‘Need a loan? Pawn a purse.’ Is fast becoming the most popular Chinese proverb! The latest news reports reveal a fast growing trend in Hong Kong, of the handbag-backed loan. A four-year-old company called Yes Lady Finance Co. has been accepting purses from Gucci, Chanel, Hermès, and Louis Vuitton to sanction speedy loans within 30 minutes. Pausing for just a moment so assessors at affiliate Milan Station Holdings Ltd., a chain for luxury secondhand purses, can check the condition and give an “authentic” stamp of approval. If you’re lucky (read: the purse is très chic), a pretty Prada could do the trick too, for the loan that allows an amount at 80 percent of the bag’s value. Secondhand classic purses and special-edition handbags tend to retain much of their retail prices.
Already a large market for luxury brand purchases, it comes as no surprise that Hong Kong values the luxury handbag as a commodity for collateral. Living up to its Cantonese translation, “Rich Woman”, Yes Lady finds its place in Hong Kong’s booming pawn industry albeit in a niche reserved for the rich. A Ms. Wong says she uses the service when her money is locked up in savings or the stock market to pay for, say, daily expenses or her 5-year-old son’s tuition. All with just a Hong Kong address and an id card and the Haute handbag, of course, “I don’t want to go through all the complicated application procedures in the banks.” To date, she has put up three purses, Guccis, and Louis Vuittons, for a total of $1,290.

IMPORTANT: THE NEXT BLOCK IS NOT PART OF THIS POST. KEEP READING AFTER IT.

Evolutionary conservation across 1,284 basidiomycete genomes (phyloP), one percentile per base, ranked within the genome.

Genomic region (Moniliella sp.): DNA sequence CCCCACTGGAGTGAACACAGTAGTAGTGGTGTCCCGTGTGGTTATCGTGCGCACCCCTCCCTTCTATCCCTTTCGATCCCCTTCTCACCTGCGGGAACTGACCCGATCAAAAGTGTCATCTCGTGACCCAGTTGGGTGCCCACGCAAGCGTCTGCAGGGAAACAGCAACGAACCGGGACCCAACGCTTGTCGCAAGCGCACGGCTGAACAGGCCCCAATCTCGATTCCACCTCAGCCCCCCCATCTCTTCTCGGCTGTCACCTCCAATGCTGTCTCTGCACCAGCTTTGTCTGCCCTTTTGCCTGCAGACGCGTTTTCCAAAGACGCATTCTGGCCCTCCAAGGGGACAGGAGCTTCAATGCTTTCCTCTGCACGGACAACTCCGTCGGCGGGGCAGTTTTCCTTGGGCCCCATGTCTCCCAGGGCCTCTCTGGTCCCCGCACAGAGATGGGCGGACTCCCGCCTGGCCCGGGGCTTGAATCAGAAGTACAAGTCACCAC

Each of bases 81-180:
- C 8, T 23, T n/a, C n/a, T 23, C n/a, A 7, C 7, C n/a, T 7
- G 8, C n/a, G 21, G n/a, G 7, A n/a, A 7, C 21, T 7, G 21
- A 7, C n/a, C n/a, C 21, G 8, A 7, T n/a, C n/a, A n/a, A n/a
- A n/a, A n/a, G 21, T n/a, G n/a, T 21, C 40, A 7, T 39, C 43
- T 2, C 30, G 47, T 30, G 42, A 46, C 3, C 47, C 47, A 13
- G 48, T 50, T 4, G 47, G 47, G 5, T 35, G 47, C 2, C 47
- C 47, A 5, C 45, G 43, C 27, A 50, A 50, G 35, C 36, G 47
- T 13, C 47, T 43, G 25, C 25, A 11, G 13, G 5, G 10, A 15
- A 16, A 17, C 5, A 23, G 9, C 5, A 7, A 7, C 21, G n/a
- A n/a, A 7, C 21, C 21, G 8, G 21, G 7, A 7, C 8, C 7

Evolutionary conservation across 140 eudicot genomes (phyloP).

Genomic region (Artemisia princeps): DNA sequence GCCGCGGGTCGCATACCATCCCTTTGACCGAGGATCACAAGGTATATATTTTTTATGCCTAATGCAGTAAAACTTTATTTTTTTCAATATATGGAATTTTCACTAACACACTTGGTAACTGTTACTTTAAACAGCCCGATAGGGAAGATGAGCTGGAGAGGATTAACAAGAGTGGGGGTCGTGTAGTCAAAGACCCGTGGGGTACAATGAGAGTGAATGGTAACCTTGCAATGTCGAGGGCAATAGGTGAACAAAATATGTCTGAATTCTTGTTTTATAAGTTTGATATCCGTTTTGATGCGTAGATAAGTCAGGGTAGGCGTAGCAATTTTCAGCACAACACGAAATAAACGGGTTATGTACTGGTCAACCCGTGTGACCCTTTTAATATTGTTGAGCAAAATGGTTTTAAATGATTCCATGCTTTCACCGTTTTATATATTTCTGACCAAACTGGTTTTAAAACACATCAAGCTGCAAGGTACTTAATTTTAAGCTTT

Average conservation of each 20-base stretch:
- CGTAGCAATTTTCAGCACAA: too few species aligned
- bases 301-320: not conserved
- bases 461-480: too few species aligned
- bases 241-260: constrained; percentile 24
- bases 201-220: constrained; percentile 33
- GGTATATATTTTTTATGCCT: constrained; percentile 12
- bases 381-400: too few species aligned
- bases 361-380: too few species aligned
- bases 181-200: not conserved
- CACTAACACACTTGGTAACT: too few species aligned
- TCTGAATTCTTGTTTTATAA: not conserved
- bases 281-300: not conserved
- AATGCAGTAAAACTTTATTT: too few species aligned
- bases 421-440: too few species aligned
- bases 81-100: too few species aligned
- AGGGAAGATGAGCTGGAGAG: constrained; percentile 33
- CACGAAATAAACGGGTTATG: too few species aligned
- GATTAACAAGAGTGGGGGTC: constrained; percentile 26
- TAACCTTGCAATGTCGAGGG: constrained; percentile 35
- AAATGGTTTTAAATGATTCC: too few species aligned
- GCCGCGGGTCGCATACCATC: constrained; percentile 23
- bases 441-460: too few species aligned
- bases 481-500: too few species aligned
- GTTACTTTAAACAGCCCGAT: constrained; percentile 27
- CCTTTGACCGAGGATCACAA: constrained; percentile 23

One Yes Lady customer brought in 40-50 Gucci purses at once exclaimed company Manager Irene Chu. The client received a $38,000 loan and later returned to reclaim the bags, which he sold in his own store. About one in five purse-loan customers are male at Yes Lady’s two offices in Hong Kong, reveals Chu. A customer gets his/her bag back by repaying the loan at 4% monthly interest within four months. Yes Lady says almost all its clients quickly pay off their loans and reclaim their bags. After all, it’s spelled ‘Gucci’ and not ‘giveaway’.
[Via – Wsj]